An NCI-designated Comprehensive Cancer Center
By Samantha Bonar | October 3, 2017
Lee-Byrne Surgical oncologist Byrne Lee, M.D.
Cancers that affect or metastasize to the peritoneal cavity (the abdominal area that contains organs such as the stomach and liver) can be difficult to treat.
Previously, available treatments were largely palliative. Heated intraoperative peritoneal chemotherapy (HIPEC), combined with surgery, is a newer therapy that can help certain patients with some primary tumors and metastasis to this area. This treatment can keep cancer from progressing and prolong — or even save — life.
Surgical oncologist Byrne Lee, M.D., chief of the Upper GI and Mixed Tumor Surgery Service, leads the peritoneal surface malignancy team at City of Hope. While very few institutions in the United States perform HIPEC, City of Hope’s HIPEC center is one of the busiest in Southern California and one of the most successful in the nation.
Here, HIPEC is used to treat peritoneal mesotheliomas, primary appendiceal cancer and metastatic cancers to the peritoneum including colon, rectal, ovarian and stomach. (In addition, City of Hope currently is running a clinical trial of HIPEC to treat primary or recurrent carcinoma of ovarian, fallopian tube, uterine or peritoneal origin.)
Patients with cancers that are confined to the peritoneal cavity — and are accessible for tumor debulking — may benefit from this procedure. Lee and a multidisciplinary peritoneal surface malignancy team meet to evaluate each case and decide the best course of treatment. Not all patients will be candidates for HIPEC and aggressive surgery, but for those who are, HIPEC has been effective in improving long-term survival.
HIPEC is administered in the operating room immediately following surgery to remove all visible tumors, as surgery almost invariably leaves some cancer cells or small tumors behind. Infusion tubes and temperature probes are placed inside of the peritoneal cavity before it is temporarily closed with sutures. The chemotherapy is then heated to around 42 degrees Celsius (about 108 degrees Fahrenheit) before perfusion into the cavity. For 60 to 90 minutes, it circulates uniformly throughout the cavity to kill any microscopic tumor cells that might have remained after surgery. The chemotherapy fluid is then drained. The whole procedure takes about six hours.
“It’s an extensive procedure,” Lee said. “You will hear the term ‘the mother of all surgeries,’ and it really is. You really have to use all of the surgical skills that you’ve learned because you’re operating on every aspect of the abdominal cavity.”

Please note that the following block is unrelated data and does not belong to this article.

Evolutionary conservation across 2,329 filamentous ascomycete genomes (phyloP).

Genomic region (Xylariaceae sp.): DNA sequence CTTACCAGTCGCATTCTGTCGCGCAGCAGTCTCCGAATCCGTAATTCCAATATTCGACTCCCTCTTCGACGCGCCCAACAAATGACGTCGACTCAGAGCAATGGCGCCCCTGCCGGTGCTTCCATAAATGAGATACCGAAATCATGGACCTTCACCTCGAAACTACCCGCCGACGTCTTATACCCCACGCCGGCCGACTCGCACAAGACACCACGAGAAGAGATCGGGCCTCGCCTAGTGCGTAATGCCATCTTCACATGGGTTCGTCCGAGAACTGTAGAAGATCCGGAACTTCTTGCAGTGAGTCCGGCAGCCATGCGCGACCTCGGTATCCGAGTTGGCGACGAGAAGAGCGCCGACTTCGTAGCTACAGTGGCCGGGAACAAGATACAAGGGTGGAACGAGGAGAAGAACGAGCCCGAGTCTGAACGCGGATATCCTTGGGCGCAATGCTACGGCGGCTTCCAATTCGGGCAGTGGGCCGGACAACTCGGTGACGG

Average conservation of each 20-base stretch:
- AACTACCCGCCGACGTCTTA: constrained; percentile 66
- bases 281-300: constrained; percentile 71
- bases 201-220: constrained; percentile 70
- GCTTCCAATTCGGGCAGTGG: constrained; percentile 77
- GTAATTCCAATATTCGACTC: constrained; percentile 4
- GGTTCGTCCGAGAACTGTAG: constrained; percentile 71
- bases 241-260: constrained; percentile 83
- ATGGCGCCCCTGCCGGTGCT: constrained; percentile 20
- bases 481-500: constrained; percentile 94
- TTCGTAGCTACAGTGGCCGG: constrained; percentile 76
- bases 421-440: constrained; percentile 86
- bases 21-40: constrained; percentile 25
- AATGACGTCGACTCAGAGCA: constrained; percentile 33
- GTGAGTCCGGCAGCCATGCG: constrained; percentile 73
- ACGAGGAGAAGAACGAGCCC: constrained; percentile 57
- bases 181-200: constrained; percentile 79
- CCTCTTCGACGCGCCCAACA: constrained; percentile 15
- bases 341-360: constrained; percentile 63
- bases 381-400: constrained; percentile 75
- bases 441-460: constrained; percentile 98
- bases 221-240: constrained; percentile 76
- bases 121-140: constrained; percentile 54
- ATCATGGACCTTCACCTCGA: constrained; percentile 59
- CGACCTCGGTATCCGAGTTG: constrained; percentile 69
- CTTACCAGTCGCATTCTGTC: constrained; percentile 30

Lee and his team at City of Hope perform about five to 10 HIPEC procedures a month, he said. To be a good candidate for HIPEC, the patient has to “be medically fit to have the operation, and have disease which can be completely removed surgically” he said. Cancer type is also a factor: “Colon, appendiceal and ovarian cancers are the ones that we know respond well,” he said. “Amount of tumor is also important. If there is tumor in every corner of the abdomen, the chances of you getting everything out is slim. The more disease that is present, the less effective this procedure can be.”
However, for the right candidates, the combination of heat and direct exposure makes HIPEC highly effective in killing residual tumor cells, while healthy cells are able to recover from the exposure.
There are many benefits to HIPEC over conventional chemotherapy. Unlike systemic chemotherapy, HIPEC is given one time immediately after surgery instead of through multiple infusions. HIPEC can be used at a higher dose than systemic chemotherapy to maximize effectiveness.
And because HIPEC is localized in the peritoneal cavity and then removed, it doesn’t cross into the bloodstream and patients don’t typically experience the side effects associated with systemic chemotherapy such as hair loss. Digestive side effects can still occur, however, because of the intense focus on the abdomen surgically, as well as with the chemotherapy. And because it is such an extensive operation, “recovery can be very slow,” Lee said.
HIPEC has been shown in studies to prolong survival such as in cases of recurrent epithelial ovarian cancer. Patients receiving HIPEC following surgery had a mean survival double that of patients who followed surgery with systemic chemotherapy (26.7 vs.13.4 months, respectively).
“Thirty to 40 percent of Stage 4 colon cancer patients will live five years or more after HIPEC. Historically, survival is less than a year,” Lee said. “For certain appendiceal cancers, we have seen 70 to 80 percent five year survival. Results like this are impressive. We will continue to use this treatment, and look for other cancers that may respond.”  

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